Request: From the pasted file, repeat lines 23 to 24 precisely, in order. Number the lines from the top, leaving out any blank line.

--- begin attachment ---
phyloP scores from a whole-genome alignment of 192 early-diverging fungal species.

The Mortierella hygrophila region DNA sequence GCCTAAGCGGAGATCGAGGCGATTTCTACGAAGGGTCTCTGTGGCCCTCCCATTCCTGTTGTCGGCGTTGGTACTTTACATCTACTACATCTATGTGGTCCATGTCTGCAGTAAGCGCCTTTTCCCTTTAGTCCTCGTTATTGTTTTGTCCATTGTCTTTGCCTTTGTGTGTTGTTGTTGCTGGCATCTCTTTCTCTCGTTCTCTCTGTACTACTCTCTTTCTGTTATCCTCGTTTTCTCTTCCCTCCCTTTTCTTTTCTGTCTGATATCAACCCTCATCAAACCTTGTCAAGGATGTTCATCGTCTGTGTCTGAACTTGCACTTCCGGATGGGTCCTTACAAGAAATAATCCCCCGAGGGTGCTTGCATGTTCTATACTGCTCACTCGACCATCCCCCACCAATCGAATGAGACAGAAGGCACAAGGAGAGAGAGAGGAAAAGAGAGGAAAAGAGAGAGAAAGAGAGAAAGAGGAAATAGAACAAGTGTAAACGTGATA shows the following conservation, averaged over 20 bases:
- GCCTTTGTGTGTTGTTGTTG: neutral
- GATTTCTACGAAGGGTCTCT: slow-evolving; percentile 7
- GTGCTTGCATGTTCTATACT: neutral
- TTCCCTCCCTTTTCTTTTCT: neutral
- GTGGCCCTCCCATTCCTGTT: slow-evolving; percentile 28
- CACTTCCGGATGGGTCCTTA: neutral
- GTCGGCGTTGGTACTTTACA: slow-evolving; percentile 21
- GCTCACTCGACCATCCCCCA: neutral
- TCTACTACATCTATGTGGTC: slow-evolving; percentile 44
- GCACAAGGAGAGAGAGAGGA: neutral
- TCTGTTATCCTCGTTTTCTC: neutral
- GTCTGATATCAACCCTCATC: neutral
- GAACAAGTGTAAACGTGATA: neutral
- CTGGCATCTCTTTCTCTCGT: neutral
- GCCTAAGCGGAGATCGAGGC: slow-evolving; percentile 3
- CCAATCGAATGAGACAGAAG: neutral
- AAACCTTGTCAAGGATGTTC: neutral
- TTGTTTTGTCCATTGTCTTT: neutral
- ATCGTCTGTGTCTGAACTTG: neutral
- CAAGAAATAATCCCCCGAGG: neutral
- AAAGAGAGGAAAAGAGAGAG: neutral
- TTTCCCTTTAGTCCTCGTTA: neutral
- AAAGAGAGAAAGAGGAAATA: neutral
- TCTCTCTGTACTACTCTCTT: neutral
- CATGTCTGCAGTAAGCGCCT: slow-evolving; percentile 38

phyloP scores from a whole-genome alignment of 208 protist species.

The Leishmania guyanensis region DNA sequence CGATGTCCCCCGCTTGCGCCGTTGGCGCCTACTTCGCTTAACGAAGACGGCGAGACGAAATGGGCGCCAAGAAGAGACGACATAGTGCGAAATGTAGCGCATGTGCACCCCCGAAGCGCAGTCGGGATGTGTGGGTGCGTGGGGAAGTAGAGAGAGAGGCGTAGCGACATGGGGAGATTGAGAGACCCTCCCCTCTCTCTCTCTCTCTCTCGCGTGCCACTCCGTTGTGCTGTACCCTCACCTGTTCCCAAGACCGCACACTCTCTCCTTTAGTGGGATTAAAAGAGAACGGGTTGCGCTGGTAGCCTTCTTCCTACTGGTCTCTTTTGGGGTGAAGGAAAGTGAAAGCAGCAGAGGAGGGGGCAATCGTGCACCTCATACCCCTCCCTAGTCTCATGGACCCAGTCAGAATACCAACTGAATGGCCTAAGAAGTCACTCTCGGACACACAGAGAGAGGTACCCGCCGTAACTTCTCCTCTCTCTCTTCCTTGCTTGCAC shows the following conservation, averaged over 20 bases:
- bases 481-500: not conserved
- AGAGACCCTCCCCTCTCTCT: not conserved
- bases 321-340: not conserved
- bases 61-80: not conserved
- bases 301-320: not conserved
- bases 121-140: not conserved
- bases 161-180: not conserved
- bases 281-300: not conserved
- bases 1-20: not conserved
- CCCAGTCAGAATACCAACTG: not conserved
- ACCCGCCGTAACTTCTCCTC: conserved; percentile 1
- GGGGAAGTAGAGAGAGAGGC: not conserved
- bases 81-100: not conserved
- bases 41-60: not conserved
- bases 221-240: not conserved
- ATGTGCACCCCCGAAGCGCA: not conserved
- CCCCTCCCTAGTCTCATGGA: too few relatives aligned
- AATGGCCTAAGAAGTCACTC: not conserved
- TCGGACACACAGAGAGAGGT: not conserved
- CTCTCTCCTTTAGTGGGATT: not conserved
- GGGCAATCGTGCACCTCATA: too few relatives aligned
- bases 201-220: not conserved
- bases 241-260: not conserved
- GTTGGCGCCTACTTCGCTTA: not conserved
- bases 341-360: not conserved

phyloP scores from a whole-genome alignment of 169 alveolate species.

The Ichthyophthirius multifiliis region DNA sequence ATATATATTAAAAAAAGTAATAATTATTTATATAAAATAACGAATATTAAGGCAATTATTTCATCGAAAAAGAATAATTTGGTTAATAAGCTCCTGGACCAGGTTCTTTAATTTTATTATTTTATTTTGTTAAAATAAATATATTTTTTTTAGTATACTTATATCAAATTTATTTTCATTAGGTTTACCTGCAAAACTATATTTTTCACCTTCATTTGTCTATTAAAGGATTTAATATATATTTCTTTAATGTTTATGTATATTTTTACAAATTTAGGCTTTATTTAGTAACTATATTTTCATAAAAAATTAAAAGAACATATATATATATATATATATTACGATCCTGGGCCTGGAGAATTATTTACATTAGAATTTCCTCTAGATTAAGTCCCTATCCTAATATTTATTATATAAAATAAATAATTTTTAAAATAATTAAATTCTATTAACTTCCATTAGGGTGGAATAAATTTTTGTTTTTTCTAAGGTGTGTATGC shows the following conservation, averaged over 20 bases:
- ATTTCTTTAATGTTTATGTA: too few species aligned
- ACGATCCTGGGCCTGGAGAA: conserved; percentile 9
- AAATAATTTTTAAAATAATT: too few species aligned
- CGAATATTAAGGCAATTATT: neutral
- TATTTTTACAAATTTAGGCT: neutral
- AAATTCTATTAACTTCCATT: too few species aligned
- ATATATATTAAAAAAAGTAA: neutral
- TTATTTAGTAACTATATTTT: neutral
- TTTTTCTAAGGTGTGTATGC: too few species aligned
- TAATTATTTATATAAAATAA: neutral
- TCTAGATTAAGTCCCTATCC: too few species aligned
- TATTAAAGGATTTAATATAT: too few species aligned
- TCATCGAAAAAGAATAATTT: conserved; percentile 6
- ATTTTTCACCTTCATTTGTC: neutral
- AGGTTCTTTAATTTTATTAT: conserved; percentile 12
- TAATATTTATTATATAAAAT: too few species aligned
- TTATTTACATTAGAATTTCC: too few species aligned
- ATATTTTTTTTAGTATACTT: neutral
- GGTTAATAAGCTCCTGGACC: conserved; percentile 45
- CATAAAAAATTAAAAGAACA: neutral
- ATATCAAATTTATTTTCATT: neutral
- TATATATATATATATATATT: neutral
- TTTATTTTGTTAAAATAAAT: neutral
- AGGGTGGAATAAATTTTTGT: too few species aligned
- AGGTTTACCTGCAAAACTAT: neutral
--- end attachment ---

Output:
- AAAGAGAGGAAAAGAGAGAG: neutral
- TTTCCCTTTAGTCCTCGTTA: neutral